Mesoderm induction is the first differentiation of the germ layers and is therefore very important, however it occurs in quite different ways in different species. Here we will discuss Xenopus mesoderm induction as it is by far the best studied.
(Image 3 - A diagram of mesoderm induction) (Image 4 - The organizing centers in Xenopus)
In the late blastula stage, Vg1, (a growth factor) and VegT (a transcription factor) are maternally localized in the vegetal pole, whilst beta-catenin is localized dorsally. The overlapping portion containing beta-catenin and Veg-T induces expression of Nodal (in Xenopus the homologs are Xenopus-nodal-related proteins - Xnrs). Nodal is secreted along a dorsal-ventral gradient, and the area with the highest concentration of Nodal becomes the Nieuwkoop center. The lowest concentration of Nodal induces ventral mesoderm.
The Nieuwkoop center induces the Xenopus organizer - the Spemann organizer - to form in the dorsal mesoderm. Beta-catenin binds to another transcription factor - Tcf3 - and induces expression of Siamois, which when combined with Nodal induces the expression of the goosecoid gene. Goosecoid, a transcription factor, activates the Spemann organizer's function, by inducing expression of specific genes which induce dorsal mesoderm:
-BMP inhibitors - Noggin, Chordin, and Follistatin - which all inhibit the action of Bone morphogen protein (BMP) which is secreted ventrally, and this induces dorsal mesoderm formation.
-Wnt inhibitors - Dickkopf and Frisbee act in the same way by inhibiting Wnt.
The Cerebrus protein inhibits both Wnt and BMP, and induces head formation. The combination of these proteins - 1. Induces lateral mesoderm around the organizer 2. Induces the ectoderm above it into a neural fate 3. Later induces the neural plate to undergo neurulation. It also induces gastrulation.
Is where the blastula is rearranged to form the 3 germ layers of the body. Mesoderm and endoderm precursors are brought inside the embryo with mesoderm forming the middle layer. Gastrulation is important when discussing the neural tube as it positions the notochord, (what the organizer develops into) underneath the neural plate, a structure vital for neural development.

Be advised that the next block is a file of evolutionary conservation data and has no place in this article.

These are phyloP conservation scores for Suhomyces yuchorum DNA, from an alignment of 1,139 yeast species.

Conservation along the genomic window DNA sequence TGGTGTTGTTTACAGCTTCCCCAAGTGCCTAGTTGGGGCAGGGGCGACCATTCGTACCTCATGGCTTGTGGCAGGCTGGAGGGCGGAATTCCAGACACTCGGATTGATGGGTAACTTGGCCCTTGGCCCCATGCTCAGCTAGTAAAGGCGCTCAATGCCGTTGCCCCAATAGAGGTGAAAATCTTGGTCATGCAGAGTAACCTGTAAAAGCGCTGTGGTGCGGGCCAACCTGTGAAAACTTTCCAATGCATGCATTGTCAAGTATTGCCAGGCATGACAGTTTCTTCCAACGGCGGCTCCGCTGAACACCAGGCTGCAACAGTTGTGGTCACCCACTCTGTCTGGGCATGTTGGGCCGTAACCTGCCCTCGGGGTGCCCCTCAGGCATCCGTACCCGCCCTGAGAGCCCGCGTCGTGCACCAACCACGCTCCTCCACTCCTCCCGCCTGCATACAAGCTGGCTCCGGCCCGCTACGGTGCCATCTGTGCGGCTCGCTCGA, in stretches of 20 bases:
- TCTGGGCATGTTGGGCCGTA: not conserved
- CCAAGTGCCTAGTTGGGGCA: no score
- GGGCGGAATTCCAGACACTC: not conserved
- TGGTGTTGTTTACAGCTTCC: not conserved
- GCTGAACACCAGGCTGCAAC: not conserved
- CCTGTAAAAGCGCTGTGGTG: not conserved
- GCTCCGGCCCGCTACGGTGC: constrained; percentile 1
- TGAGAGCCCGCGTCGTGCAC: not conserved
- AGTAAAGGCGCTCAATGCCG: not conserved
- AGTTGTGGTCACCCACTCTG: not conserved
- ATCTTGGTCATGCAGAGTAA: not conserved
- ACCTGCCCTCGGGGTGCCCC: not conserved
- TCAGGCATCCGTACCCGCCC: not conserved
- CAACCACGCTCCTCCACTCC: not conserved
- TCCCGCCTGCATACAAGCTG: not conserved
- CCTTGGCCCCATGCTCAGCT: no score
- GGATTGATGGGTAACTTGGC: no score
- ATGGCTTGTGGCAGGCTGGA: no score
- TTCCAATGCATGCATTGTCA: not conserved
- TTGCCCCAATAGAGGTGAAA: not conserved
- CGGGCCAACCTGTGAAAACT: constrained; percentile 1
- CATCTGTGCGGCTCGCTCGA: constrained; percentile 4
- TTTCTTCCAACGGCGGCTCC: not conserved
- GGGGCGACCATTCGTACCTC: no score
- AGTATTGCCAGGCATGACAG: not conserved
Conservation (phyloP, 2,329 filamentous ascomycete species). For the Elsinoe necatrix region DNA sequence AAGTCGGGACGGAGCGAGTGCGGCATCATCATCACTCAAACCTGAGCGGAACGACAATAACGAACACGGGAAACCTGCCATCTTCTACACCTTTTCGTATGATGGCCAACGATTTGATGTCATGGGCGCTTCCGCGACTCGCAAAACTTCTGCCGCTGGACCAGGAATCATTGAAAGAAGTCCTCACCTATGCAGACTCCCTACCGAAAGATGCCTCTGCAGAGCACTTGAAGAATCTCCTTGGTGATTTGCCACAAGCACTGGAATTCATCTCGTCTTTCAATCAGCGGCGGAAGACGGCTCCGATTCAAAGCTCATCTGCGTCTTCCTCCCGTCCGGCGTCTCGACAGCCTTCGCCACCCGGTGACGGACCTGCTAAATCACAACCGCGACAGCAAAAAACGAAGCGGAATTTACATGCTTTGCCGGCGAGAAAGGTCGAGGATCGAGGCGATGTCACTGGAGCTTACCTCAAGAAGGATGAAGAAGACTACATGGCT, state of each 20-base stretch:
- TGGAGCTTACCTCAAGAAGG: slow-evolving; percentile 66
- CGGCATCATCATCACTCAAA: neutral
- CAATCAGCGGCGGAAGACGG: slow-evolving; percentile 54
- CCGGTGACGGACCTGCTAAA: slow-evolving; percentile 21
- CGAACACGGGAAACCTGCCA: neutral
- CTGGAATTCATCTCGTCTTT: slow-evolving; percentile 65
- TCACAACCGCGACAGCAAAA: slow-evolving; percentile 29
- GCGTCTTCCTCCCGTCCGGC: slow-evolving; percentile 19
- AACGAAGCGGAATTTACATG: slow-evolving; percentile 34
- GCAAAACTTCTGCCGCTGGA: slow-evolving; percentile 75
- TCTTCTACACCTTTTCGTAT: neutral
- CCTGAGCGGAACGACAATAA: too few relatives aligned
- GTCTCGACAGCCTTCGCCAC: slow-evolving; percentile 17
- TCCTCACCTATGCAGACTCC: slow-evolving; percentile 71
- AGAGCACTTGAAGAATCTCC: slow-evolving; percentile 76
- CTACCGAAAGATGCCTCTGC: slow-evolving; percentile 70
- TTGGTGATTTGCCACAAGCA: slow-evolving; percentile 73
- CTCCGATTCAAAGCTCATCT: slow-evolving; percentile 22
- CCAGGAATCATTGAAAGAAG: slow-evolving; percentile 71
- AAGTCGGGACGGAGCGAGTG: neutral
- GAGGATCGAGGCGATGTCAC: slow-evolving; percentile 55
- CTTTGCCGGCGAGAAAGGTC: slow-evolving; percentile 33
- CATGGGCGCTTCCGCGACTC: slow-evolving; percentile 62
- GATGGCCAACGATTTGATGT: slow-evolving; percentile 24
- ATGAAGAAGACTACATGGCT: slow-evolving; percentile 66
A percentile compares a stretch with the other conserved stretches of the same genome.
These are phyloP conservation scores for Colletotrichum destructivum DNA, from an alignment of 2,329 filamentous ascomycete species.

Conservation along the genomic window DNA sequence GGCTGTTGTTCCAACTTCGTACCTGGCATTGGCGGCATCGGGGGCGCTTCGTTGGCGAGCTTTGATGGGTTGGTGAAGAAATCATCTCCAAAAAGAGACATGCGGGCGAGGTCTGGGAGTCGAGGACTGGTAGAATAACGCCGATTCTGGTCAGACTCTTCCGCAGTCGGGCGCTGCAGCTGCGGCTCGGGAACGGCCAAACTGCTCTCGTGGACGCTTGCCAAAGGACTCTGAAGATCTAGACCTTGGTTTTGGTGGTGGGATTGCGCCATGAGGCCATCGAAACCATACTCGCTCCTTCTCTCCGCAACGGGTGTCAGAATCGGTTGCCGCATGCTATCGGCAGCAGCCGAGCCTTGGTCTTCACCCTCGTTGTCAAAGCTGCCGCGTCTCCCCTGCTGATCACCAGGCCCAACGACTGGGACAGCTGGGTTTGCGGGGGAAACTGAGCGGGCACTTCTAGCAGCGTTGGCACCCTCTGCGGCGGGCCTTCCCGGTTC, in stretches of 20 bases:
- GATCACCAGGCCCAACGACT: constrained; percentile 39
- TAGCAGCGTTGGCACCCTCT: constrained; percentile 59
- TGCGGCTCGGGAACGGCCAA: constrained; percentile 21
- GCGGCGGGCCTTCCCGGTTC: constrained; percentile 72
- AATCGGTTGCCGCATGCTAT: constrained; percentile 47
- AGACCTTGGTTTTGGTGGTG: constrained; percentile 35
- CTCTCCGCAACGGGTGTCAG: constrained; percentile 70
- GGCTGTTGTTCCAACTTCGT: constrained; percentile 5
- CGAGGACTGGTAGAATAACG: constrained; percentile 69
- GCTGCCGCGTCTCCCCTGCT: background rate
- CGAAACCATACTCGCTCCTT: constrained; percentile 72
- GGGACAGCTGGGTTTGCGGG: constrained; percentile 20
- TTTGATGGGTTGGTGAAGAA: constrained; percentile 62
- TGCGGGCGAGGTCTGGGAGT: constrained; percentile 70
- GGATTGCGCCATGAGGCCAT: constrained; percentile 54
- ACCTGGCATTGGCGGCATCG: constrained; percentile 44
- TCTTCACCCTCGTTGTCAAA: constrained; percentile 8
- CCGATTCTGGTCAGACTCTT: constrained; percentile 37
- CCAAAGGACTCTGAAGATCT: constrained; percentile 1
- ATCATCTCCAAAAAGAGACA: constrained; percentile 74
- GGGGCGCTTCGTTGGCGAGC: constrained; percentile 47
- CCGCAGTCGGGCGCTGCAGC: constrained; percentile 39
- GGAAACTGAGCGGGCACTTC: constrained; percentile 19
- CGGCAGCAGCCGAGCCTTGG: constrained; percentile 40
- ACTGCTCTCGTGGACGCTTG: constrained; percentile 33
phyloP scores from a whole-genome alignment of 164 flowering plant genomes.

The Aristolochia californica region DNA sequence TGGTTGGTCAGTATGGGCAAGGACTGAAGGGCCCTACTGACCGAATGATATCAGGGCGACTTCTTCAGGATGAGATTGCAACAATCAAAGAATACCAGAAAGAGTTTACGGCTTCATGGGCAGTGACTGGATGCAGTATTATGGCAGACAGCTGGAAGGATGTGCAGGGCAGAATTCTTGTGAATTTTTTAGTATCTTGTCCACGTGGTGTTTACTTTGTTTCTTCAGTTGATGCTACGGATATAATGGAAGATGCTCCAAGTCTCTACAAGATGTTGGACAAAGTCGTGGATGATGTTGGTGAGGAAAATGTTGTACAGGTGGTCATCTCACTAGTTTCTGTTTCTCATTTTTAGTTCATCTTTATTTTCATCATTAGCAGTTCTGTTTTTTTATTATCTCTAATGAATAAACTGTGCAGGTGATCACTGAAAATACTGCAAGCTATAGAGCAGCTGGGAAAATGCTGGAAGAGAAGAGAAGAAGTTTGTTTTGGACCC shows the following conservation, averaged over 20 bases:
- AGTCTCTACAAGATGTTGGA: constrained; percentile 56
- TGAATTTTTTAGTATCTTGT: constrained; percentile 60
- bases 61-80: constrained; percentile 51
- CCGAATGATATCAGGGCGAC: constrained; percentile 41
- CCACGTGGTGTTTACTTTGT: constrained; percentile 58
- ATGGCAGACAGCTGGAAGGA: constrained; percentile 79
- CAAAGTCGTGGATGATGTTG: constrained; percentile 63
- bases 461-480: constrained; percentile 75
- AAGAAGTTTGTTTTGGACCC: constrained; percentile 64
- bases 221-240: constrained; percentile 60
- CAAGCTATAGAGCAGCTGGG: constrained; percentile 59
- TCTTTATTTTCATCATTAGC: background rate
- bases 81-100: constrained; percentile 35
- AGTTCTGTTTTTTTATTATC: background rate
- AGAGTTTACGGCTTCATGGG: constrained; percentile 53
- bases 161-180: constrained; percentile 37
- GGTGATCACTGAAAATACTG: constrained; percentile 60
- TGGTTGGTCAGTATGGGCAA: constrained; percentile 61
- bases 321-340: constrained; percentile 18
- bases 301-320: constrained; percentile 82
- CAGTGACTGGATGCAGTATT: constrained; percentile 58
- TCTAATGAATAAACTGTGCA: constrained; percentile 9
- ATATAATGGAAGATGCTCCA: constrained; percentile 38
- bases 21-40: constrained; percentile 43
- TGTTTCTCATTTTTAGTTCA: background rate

There are several movements involved in gastrulation -
Invagination - the infolding of a smooth surface.
Involution - an expanding outer layer turning in on itself and spreading into an inner layer.
Ingression - individual cells migrating from the surface into the inside of the embryo.
Delamination - the movement of cells out of a sheet of cells.
Epiboly - the co-ordinated movement of an epithelial sheet of cells to form an inside layer. Usually performed by ectoderm.
Convergent extension - change in tissue shape causing tissue to narrow in one axis and elongates along another axis.
As in mesoderm induction, Xenopus is still the best studied so we will continue with this model system. In Xenopus gastrulation mainly involves involution at the blastopore of the mesoderm and endoderm, convergent extension of the mesoderm, and epiboly of the ectoderm during involution.
Gastrulation begins when cells in the dorsal marginal zone (dorsal mesoderm) change shape. These cells become what is called ‘Bottle cells’ and invaginate, forming a thin invagination - the blastopore - just below the equator. This paves the way for involution to occur, i.e. for mesoderm and ectoderm to move inside the blastocoel, whilst the ectoderm undergoes epiboly over the top of the embryo. The first mesoderm to involute is the deep mesoderm in the involuting marginal zone, or IMZ. Next is the mesoderm above the blastopore - the Spemann organizerwhich goes on to form the notochord and other dorsal mesoderm structures. The mesoderm surrounding the Spemann organizer then involutes, and forms the somites. The endoderm involutes during this as well, and forms the lining of the roof or the primitive gut.